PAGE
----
Pascal Le Tendre-Hanns argues that over these last three years the British public has been consistently exposed to the idea of an imagined conflict between the ‘will of the people’ and the views of our elected MPs. Not only does this conflict not exist, it is a deceit constructed by hard right Nationalists seeking to undermine their democracy in pursuit of their ideological obsession.

Parliament is the collection of our elected representatives. Every few years we come together and we vote for various political parties on the basis of the promises they make. The political balance that emerges from that is the result of our votes. Parliament and the MPs who work there are the representation of the political will at a given time in this country.

However, increasingly, we have heard Brexiteers say that Parliament does not represent the people because it does not support a No Deal Brexit. Yet this is completely flawed and wrong. If Parliament does not support a No Deal Brexit that is because the people of this country elected a Parliament that does not support a No Deal Brexit. MPs are not distant from public opinion, they are not a removed elite that cannot understand the feelings of ordinary people – on the contrary, MPs’ view on this question is a direct product of the 2017 general election.

And we cannot pretend that there was no choice at that election. Many candidates did stand on a platform of absolute commitment to Brexit. Yet too many forget the actual result – the Conservatives lost their majority. The politics of the extreme Brexiteers were rejected by the public and the Conservatives lost seats to parties who ruled out leaving without a deal (or indeed ruled out leaving entirely until a new referendum had been held). There was no mandate to ‘crush the saboteurs’. Dominic Cummings has trained this government to say that politicians can’t choose which votes they respect. It is time for everyone to learn that this includes the national vote held in 2017.

Now it’s true, Parliament is not always popular and though it is unquestionably the product of our votes, people do not always feel a great attachment to it. But the near-daily assaults on the legitimacy of Parliament are something far more sinister. It’s on social media, it’s on TV, it comes from newspaper commentators, from government politicians and spokespeople, from the Brexit Party, from the Conservatives – on every front, an attack on the institution that defines representative governance. For all its flaws and problems, there is no justification for these attacks. The reality is that Parliament possesses a democratic legitimacy that vastly outstrips that of Johnson and his tyrannical advisor.

That is why the continuous attacks on Parliament and MPs, most recently taking the form of an unprecedented suspension of Parliament, should be deeply troubling to all who believe in democracy. If Parliament is not fit to act as a legitimate representation of the views of the people in this country, then who or what is? Are we supposed to believe that Boris Johnson alone can channel the whole political will of the country? Is it really possible that the Prime Minister knows all that needs to be known, that he commands total support from the entire country and that he has no need to be held to account by anyone else? This is the kind of one-man, unaccountable and arbitrary rule that violates every democratic standard. Johnson is acting as the kind of despot that Parliament exists precisely to keep in line.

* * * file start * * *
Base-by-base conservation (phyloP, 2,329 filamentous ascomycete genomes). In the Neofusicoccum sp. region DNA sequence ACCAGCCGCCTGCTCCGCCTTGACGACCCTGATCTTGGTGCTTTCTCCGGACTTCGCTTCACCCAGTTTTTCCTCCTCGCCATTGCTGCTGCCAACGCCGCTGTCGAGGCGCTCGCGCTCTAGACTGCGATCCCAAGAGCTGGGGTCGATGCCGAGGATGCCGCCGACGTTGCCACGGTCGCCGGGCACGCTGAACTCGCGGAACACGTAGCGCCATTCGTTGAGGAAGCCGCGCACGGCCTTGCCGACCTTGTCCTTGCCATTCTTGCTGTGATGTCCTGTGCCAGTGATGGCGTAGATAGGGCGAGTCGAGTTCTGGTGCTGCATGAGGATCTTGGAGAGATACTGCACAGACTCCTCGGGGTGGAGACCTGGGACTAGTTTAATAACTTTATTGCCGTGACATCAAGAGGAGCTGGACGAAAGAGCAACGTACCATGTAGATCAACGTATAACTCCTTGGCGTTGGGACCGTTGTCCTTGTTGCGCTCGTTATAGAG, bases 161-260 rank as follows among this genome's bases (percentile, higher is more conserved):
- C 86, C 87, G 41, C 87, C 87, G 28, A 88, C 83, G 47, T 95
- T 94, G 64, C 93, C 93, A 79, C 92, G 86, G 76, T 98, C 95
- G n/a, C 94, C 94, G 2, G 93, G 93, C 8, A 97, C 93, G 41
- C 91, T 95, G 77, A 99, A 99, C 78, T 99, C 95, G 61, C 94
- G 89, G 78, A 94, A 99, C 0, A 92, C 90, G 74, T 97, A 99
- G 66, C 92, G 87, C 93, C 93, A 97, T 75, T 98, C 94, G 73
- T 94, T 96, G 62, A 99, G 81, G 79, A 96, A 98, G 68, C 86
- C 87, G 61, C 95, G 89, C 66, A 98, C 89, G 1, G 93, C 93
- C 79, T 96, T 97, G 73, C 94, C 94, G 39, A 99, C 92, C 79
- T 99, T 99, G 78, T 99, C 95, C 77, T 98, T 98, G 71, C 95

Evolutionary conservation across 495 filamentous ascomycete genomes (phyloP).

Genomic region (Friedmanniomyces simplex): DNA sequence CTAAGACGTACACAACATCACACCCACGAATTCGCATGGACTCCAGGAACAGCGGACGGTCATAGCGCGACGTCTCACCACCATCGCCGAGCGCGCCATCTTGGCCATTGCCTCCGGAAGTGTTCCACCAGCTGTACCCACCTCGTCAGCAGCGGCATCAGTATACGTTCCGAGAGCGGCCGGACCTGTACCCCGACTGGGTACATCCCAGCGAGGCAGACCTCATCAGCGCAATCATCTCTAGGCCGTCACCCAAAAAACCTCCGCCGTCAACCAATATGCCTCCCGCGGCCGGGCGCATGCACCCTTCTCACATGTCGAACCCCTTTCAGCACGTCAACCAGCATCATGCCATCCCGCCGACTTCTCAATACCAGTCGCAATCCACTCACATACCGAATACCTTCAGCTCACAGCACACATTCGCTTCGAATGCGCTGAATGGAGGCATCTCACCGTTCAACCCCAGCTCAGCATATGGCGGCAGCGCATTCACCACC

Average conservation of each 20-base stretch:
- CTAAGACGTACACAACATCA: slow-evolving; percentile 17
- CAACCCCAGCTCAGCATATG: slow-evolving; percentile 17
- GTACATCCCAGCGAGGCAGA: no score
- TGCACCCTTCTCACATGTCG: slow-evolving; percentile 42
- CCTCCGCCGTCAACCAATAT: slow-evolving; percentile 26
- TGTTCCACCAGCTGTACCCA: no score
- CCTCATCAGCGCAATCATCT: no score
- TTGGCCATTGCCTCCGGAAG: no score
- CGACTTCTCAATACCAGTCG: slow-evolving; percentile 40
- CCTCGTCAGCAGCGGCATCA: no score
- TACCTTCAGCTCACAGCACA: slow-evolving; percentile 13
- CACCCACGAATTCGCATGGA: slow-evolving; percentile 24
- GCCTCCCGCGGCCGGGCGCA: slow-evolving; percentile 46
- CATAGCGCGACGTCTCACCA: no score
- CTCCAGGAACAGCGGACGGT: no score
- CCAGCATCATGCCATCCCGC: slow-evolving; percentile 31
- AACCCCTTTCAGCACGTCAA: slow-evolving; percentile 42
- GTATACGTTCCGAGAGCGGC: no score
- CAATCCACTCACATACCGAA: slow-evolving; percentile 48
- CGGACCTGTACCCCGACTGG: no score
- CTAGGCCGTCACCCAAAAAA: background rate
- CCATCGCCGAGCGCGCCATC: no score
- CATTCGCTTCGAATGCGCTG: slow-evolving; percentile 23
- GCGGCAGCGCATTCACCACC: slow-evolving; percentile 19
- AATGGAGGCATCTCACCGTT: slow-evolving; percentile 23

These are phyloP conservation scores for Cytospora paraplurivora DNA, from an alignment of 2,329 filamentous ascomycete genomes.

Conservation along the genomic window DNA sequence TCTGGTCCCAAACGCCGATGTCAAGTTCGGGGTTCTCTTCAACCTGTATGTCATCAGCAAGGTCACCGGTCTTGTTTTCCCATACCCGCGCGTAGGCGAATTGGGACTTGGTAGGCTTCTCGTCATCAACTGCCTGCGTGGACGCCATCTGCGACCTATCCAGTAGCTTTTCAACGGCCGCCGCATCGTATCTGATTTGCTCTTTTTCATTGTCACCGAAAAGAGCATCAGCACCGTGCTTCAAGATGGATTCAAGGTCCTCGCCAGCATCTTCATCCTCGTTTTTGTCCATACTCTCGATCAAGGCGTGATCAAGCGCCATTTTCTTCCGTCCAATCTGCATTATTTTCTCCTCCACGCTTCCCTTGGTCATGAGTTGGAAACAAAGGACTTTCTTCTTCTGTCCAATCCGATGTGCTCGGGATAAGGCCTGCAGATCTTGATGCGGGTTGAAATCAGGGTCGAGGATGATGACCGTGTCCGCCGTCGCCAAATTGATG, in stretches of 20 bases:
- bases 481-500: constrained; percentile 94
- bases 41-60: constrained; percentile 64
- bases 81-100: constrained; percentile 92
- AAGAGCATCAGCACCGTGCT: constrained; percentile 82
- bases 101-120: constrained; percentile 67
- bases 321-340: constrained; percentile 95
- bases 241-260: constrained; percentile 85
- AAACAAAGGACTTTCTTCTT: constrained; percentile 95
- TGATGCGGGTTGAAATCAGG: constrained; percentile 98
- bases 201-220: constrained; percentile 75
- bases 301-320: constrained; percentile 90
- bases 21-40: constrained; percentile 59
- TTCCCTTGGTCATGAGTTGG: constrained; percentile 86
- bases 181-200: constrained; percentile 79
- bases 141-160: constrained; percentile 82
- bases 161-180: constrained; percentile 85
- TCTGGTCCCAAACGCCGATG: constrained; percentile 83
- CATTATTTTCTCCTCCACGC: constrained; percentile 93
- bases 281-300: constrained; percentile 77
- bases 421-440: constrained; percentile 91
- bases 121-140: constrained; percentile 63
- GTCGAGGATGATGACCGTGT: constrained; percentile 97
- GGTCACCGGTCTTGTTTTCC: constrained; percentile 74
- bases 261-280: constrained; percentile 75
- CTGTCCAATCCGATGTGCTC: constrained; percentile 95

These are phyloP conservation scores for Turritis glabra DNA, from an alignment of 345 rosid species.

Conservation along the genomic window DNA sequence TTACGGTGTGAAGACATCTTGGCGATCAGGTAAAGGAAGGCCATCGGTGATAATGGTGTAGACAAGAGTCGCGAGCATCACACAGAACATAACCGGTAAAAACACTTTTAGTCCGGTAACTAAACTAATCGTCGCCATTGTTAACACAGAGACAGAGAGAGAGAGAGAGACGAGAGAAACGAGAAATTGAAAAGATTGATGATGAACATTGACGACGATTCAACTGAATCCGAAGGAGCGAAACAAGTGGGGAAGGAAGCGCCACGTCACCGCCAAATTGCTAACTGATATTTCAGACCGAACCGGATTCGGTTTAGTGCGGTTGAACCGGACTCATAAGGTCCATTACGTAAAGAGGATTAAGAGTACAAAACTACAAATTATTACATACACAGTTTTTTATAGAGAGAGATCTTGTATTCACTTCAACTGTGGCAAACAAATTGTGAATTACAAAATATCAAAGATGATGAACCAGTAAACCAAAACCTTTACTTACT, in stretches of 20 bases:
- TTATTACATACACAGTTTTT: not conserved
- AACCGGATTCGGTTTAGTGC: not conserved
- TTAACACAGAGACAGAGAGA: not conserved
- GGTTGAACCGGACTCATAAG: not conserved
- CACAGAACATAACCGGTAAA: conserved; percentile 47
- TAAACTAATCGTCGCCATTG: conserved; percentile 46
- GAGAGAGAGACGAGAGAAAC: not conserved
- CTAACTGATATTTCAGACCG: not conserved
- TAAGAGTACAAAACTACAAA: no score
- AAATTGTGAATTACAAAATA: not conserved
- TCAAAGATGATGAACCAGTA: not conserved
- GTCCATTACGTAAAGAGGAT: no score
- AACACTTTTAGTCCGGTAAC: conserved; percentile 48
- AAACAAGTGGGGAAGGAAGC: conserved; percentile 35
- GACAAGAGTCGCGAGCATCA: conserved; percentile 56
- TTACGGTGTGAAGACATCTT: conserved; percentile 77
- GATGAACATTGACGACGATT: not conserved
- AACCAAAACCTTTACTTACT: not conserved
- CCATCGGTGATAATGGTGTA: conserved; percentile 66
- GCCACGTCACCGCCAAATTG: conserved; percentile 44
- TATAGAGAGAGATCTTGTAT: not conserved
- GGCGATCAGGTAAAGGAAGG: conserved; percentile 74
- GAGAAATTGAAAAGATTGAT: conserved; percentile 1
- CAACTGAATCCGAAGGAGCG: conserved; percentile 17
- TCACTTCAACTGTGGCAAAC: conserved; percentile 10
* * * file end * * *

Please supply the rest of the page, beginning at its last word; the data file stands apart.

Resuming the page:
All this brings us to the tortured game that the Brexiteer government is playing. They claim they are defending democracy in the form of the 2016 referendum from a Parliament that does not represent the public. Yet the referendum does not hold any more legitimacy than Parliament does. Indeed it arguably holds less for two key reasons. The first is quite simply that this current Parliament was elected in 2017, after the referendum result and thus reflects current public desire better than the referendum. The second is that Parliament is inherently more representative of the country. It has a variety of parties, of personalities, that all come together to reflect the nuance of the ‘will of the people’. A binary referendum where one side is deemed to speak for the whole country forevermore cannot capture any of that, instead, obliterating nuance and lending itself to false narratives of ‘overwhelming’ mandates. Therefore, the idea that there is a democratic case for the referendum to override Parliament is a monstrous hypocrisy.

In the end it comes down to this: if the people wanted a No Deal Brexit, then why did they elect an anti-No Deal Parliament? Not only does the government not have an answer to this, they are running scared of a general election precisely because they know that they do not have enough popular support. Parliament is being sidelined not because the government is deeply committed to democracy but precisely because it holds it in contempt, because the people sitting in the offices of No.10 believe that their Nationalist ideological project is so important that it supersedes democracy.

We elect Parliament and so it is a representation of the people’s will – that is the basis of our democracy. To attack Parliament in the way the government is doing is to attack democracy itself and this government must be held accountable for its actions. If Parliament is prevented from doing so then it will be up to ordinary citizens to take action in its stead.

Pascal Le Tendre-Hanns
Young professional based in the UK. Regular blogger on everything to do with European politics. Passionately pro-European.

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